“We compromised on organic, we compromised on sugar-like sweeteners, we compromised on restaurant food (where organic regulations don’t apply). We never compromised on GMOs. We are winning because we were pragmatic. And how we’re winning!”

But concern about the Catering Mark is the main reason why four trustees resigned from the Soil Association Council at the beginning of December. They felt it was an ethical sell-out to allow non-organic food in meals that bore Soil Association approval. They were unhappy that the standards permitted organic food that was frozen or canned, as this was not ‘fresh’ even if it was ‘freshly prepared’

I got into the world of organic food from the standpoint of the macrobiotic diet. We ate natural and wholegrain and organic whenever possible, which wasn’t often in 1967. But we mapped out a route that helped us get to where we are today. The reason the marvellous macrobiotic diet that has been the mainstay of my health and happiness for five decades never went mainstream was because it got hijacked by people who were rigid and restrictive. The macrobiotic guru and author of Zen Macrobiotics, Georges Ohsawa, was horrified to see this and just before he died he tried to correct this by writing that, thanks to macrobiotics he could enjoy whisky, chocolate and other taboo foods, as long as he did it in moderation. We compromised on organic, we compromised on sugar-like sweeteners, we compromised on restaurant food (where organic regulations don’t apply). We never compromised on GMOs. We are winning because we were pragmatic. And how we’re winning! The tide is turning. Finally clinicians are recognising that food is medicine and the Hospital Food Standards Committee have recommended Catering Mark as a scheme that can improve hospital food.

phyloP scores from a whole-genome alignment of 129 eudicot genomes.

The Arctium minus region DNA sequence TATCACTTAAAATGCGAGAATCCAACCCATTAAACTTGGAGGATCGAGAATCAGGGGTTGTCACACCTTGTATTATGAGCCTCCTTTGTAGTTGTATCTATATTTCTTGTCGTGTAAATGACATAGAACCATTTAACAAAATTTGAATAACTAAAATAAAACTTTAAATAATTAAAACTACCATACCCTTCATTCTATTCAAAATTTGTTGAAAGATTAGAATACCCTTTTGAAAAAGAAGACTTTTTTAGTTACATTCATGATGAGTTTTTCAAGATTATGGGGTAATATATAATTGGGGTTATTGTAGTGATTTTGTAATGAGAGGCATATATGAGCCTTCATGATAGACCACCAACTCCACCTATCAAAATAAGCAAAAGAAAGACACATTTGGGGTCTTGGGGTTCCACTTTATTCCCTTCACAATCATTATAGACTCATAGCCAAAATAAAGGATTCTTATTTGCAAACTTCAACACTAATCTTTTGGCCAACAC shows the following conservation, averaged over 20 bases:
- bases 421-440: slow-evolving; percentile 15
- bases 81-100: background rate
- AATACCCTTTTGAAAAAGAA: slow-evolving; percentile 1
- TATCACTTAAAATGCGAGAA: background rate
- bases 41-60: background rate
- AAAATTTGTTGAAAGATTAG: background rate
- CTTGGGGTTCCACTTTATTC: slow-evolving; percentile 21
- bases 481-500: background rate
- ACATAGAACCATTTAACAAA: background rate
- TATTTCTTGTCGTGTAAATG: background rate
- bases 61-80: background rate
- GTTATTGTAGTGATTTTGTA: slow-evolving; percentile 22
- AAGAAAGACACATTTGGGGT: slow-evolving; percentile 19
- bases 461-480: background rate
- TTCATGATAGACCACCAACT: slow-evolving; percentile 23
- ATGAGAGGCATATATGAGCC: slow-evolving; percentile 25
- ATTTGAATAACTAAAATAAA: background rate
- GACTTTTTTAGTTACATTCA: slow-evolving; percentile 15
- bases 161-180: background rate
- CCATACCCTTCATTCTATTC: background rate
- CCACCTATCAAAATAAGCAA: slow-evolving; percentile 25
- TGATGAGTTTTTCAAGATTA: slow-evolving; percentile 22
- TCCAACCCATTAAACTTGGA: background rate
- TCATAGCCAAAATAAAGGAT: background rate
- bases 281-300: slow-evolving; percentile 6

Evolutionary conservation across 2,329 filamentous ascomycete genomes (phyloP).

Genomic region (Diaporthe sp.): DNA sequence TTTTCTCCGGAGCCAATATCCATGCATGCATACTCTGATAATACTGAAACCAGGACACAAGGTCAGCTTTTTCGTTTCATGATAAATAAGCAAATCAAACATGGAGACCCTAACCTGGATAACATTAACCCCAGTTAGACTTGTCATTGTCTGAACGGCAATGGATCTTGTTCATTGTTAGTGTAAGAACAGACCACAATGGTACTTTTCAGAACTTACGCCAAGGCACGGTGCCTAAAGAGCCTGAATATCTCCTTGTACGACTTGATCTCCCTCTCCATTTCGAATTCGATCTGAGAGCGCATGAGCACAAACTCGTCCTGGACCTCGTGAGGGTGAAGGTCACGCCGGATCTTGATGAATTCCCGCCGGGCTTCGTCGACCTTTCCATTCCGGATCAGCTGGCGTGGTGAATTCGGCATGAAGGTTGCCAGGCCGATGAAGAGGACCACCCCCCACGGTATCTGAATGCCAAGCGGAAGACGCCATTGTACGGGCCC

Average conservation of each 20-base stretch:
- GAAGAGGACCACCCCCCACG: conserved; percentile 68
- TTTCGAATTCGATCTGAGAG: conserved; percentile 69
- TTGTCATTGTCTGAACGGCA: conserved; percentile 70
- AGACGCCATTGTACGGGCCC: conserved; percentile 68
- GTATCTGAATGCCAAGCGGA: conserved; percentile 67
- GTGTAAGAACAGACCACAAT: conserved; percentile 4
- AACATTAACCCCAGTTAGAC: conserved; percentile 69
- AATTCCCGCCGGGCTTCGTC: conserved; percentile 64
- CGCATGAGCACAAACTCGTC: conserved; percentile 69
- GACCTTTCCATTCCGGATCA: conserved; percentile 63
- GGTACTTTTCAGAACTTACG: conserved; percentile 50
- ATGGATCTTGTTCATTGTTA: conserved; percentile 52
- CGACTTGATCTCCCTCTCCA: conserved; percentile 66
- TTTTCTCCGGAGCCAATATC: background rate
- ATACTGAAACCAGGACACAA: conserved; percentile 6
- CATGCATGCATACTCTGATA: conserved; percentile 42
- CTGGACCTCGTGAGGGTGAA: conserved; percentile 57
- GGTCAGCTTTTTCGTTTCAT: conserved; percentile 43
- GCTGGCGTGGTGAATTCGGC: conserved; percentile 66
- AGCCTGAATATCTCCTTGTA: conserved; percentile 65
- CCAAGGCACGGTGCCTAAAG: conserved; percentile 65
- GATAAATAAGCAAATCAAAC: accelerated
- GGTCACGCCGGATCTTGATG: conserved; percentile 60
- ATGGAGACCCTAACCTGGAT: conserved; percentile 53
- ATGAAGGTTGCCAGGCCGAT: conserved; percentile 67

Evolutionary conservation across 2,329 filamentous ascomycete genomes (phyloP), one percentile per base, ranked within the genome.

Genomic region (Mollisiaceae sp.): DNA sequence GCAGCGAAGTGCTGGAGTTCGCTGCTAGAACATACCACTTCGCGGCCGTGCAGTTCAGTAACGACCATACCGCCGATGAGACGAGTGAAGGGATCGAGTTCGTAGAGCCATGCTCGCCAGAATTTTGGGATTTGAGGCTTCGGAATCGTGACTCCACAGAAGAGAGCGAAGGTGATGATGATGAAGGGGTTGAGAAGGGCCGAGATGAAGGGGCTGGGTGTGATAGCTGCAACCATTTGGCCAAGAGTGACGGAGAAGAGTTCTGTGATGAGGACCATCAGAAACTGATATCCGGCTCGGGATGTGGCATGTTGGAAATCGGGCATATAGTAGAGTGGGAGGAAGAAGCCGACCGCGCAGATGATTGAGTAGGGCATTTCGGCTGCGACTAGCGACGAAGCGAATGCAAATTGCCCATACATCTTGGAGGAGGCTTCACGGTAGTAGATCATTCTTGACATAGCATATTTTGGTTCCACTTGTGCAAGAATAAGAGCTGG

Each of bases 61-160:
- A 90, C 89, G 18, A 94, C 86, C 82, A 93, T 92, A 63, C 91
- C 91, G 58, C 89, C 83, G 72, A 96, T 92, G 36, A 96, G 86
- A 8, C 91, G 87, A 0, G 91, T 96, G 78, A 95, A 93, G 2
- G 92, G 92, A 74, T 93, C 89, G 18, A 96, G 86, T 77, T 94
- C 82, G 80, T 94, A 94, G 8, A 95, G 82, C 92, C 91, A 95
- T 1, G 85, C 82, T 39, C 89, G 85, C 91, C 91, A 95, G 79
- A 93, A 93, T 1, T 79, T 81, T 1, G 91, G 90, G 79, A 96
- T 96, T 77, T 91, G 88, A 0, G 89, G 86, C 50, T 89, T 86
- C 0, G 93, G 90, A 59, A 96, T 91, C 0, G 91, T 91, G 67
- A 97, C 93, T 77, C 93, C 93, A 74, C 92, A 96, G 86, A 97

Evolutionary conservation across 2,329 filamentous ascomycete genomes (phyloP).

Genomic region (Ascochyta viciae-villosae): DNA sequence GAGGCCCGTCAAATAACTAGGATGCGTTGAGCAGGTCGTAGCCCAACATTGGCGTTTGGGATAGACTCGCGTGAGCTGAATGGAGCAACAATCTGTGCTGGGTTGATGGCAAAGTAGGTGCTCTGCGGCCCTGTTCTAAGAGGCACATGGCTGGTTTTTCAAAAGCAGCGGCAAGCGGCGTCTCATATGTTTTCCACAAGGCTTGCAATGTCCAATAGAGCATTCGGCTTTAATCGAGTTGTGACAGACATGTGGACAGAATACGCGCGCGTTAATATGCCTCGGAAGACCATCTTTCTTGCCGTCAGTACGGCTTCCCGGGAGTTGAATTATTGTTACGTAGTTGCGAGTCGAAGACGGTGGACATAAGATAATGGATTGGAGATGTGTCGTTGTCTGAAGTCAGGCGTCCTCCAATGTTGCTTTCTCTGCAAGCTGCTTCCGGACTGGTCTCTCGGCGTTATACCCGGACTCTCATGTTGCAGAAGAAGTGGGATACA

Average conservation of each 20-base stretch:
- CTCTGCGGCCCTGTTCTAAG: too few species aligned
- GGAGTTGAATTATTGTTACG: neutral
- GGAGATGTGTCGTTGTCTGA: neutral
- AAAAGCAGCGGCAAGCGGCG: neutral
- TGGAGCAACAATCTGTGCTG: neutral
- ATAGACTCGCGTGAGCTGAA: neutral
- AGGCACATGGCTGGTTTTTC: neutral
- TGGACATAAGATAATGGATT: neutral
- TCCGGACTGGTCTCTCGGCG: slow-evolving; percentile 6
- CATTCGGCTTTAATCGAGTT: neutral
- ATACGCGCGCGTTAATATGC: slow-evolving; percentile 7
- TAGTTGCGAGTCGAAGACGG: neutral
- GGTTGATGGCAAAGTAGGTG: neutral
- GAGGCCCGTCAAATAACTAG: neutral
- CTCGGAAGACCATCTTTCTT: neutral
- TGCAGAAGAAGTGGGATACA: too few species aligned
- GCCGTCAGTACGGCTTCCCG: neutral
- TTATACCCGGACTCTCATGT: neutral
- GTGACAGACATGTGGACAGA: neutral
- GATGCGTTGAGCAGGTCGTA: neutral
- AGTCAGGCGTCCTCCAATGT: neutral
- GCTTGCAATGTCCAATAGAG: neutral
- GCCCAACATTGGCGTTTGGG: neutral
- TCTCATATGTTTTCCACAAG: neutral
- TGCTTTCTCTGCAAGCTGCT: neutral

You might have missed it, but School Meals Week was in early November. The Minister of State for Education, David Laws MP, praised the Soil Association’s Food for Life Catering Mark, commending it as a scheme that allows school leaders to choose caterers who are committed to providing school children with high quality, nutritious food. He said: “My message is: ‘Quality really matters’. This is our challenge for 2015. I would like to see all schools and their caterers holding – or working hard towards – a quality award like the excellent Catering Mark.” The evidence is compelling – kids at Catering Mark schools have better attendance rates, better academic performance and better understanding of food and nutrition, the key to avoiding obesity.

The three journalists and a baker who resigned from the Soil Association cited the Catering Mark as the main example of how the Soil Association has lost its way. If that’s what losing its way looks like then perhaps the Soil Association should ‘lose its way’ more often.